If this was an exaggeration, it was not by much. A man started choking him, and Moses and McDew tried to get to him. As they had learned in nonviolence workshops, they pressed themselves against him as tightly as they could to take some of the punches themselves. The attackers tried to pull Moses and McDew away, but McDew held Zellner’s chest and McDew his waist. Zellner had been carrying a Bible, but he dropped it in trying to hold onto the railing of the city hall steps to prevent being knocked to the ground where boots could do him more damage.
An assailant stuck an arm over the railing and gouged one of his eyes. Another man kicked him in the face. Then he and Moses and McDew were pulled and kicked away from the steps into a pile, where they continued to be hit until police finally backed the crowd off. The officers then arrested the trio for disturbing the peace.
The police did not stop there. They quickly went on to arrest the local NAACP president along with every other SNCC worker in sight. These included 22-year-old Charles Sherrod and 20-year-old Cordell Reagon, who were visiting and helping the McComb effort after briefly leaving their own fledgling voter registration project in Georgia. The only SNCC member the McComb police missed was Charles Jones, who hid in a butcher shop in the basement of the Masonic building and, in desperation, donned a bloody smock to try to pass for a butcher.
This was the first mass civil rights arrest in Mississippi, and from a pay telephone Jones quickly notified everybody who might help: national news organizations, John Doar of the Justice Department, even activist singer-actor Harry Belafonte.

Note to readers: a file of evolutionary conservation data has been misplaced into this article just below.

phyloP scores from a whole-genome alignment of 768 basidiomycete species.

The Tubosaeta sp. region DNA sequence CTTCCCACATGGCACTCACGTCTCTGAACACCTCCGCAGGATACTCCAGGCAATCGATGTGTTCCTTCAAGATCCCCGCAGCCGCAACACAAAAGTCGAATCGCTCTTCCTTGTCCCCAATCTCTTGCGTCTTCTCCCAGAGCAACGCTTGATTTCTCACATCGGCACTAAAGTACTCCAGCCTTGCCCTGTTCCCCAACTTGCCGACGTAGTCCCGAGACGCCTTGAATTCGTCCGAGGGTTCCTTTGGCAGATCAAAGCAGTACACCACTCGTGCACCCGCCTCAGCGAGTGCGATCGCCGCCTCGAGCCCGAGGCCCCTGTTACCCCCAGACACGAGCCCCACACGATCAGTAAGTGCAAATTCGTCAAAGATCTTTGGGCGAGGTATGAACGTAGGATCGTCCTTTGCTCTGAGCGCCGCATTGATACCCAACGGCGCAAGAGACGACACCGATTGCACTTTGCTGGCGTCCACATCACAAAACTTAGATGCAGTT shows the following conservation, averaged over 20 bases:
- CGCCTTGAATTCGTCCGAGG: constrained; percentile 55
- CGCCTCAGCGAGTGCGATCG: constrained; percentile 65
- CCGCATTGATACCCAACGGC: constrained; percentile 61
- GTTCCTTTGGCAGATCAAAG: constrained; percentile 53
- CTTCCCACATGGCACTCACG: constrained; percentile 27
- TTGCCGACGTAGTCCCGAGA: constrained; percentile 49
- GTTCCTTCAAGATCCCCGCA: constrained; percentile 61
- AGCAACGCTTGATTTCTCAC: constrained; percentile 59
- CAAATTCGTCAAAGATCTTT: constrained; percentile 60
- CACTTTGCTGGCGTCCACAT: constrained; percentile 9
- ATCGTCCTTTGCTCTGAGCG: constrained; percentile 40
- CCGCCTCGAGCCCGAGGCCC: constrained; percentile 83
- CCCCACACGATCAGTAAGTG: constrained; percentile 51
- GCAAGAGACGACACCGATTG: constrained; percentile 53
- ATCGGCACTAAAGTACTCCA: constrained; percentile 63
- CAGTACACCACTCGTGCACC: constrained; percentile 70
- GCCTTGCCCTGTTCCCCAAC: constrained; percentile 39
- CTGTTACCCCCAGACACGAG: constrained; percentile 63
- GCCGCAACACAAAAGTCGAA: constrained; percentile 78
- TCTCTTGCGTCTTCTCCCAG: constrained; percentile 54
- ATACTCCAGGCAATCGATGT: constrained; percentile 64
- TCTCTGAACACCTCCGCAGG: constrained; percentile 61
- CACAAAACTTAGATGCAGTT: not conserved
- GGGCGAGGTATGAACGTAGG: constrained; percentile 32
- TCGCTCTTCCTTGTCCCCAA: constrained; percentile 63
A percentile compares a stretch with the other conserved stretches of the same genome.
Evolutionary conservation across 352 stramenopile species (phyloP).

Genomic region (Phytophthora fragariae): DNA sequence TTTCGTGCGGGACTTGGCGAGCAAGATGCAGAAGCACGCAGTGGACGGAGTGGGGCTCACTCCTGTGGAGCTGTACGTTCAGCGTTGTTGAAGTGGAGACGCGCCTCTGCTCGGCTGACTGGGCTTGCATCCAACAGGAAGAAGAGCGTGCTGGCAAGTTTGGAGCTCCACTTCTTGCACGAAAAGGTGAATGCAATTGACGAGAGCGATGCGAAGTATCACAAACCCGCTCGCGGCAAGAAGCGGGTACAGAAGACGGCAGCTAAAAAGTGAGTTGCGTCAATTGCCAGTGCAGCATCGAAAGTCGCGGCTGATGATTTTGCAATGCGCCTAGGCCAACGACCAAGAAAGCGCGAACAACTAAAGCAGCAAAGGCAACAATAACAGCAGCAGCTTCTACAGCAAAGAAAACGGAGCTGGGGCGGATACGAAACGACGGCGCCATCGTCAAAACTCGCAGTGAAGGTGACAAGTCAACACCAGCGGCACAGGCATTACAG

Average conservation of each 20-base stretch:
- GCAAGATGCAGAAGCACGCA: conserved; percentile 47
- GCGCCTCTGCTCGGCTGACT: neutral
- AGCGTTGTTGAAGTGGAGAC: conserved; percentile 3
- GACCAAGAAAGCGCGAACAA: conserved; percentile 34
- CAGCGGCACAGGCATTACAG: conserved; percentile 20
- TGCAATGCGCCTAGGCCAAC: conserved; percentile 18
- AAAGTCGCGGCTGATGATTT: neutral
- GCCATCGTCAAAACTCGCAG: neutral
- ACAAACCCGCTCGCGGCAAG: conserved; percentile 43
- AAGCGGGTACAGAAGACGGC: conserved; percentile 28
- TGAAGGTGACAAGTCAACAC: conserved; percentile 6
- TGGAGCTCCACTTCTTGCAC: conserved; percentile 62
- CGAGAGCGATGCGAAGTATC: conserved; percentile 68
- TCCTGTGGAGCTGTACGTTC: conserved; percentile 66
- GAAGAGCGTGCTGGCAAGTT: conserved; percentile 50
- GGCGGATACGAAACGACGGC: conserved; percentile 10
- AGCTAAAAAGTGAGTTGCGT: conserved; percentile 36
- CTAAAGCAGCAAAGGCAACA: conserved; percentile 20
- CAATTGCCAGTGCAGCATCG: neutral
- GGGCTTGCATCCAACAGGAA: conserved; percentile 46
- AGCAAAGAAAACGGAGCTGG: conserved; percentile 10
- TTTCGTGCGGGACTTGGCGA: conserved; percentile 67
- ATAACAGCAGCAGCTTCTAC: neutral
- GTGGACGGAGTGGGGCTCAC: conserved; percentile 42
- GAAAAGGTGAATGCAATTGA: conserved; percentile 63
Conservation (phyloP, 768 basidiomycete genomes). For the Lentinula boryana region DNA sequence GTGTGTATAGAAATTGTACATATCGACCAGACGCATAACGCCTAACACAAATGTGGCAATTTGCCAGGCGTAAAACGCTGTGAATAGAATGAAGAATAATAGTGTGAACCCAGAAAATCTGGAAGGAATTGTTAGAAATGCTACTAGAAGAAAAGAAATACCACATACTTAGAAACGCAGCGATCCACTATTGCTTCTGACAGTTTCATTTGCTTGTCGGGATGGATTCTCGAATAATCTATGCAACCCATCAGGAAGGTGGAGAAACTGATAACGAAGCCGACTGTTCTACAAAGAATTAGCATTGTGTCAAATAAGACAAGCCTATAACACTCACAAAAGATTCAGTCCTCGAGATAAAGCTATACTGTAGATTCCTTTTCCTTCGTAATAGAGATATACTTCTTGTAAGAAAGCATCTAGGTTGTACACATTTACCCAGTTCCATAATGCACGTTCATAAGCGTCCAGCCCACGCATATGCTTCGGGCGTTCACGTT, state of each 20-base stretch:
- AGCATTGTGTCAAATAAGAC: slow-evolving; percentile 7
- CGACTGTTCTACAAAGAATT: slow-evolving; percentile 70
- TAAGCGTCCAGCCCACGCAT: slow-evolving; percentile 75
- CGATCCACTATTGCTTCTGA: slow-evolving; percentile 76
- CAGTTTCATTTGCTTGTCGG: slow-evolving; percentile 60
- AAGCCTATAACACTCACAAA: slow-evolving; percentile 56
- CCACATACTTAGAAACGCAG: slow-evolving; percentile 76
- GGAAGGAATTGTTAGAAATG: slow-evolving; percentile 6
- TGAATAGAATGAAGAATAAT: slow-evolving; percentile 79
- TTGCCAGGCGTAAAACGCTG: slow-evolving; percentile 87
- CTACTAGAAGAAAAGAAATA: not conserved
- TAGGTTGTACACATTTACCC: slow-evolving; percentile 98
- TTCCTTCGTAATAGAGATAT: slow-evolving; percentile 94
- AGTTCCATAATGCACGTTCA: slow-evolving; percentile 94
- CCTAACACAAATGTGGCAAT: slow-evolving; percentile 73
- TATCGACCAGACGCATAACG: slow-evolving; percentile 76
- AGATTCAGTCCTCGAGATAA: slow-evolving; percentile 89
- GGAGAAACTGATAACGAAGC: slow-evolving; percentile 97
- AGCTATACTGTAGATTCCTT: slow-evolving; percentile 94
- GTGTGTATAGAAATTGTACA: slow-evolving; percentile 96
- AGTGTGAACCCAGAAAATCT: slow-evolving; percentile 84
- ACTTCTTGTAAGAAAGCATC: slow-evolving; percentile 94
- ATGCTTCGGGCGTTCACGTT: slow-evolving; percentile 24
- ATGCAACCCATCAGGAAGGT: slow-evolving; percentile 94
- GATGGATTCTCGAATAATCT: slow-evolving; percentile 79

As violent as it all was, the mass arrests yielded results almost immediately. The local NAACP president, C. C. Bryant, made bail and reversed his previous opposition to SNCC’s confrontational activities. “Where the students lead, we will follow,” he said. Some of the students saw their parents’ opposition soften. At a mass meeting, one parent even made a supportive speech.
John Doar flew back to McComb, but the Justice Department’s performance was not as impressive as that of some of the locals. Doar, for example, appeared in Jones’s butcher shop refuge in the middle of the night and advised Jones to pull the shades.
Moses was bitterly disappointed by the Justice Department’s reaction to the Lee murder. The FBI had botched the investigation—refusing, for example, to ask who allegedly removed from the scene the tire iron with which local authorities said Lee attacked Representative Hurst. The police reports said only that the tire iron had been removed from beneath Lee’s body. There also had been no formal examination of the body for marks and other evidence before it was buried.
Doar’s Justice Department bosses did not want to push an investigation, reasoning that Hurst would never be convicted. By then, though, Doar had talked to Louis Allen, 42, a black timber worker who had witnessed the shooting and readily admitted he had lied to Amite County authorities to protect his family and himself. Left in the lurch after telling the truth, Allen became a marked man.
Some of the McComb workers moved on, once they were bailed out of jail. Some had no choice. The latter included Sherrod and Reagon, who—in Sherrod’s later words—were “railroaded” out of McComb.
They returned to Albany, Ga., to their original project. They got to work gathering recruits for what would become another major Southern campaign.
(For more information see Parting The Waters: America in the King Years 1954-63 by Taylor Branch, Simon & Schuster 1988; The Children by David Halberstam, Random House 1998; The Eyes on the Prize Civil Rights Reader by Clayborne Carson, David J. Garrow, Gerald Gill, Vincent Harding, and Darlene Clark Hine, eds., Penguin 1991; In Struggle: SNCC and the Black Awakening of the 1960s by Clayborne Carson, Harvard 1981; and The Struggle for Black Equality 1954-1980 by Harvard Sitkoff, Hill and Wang 1981.)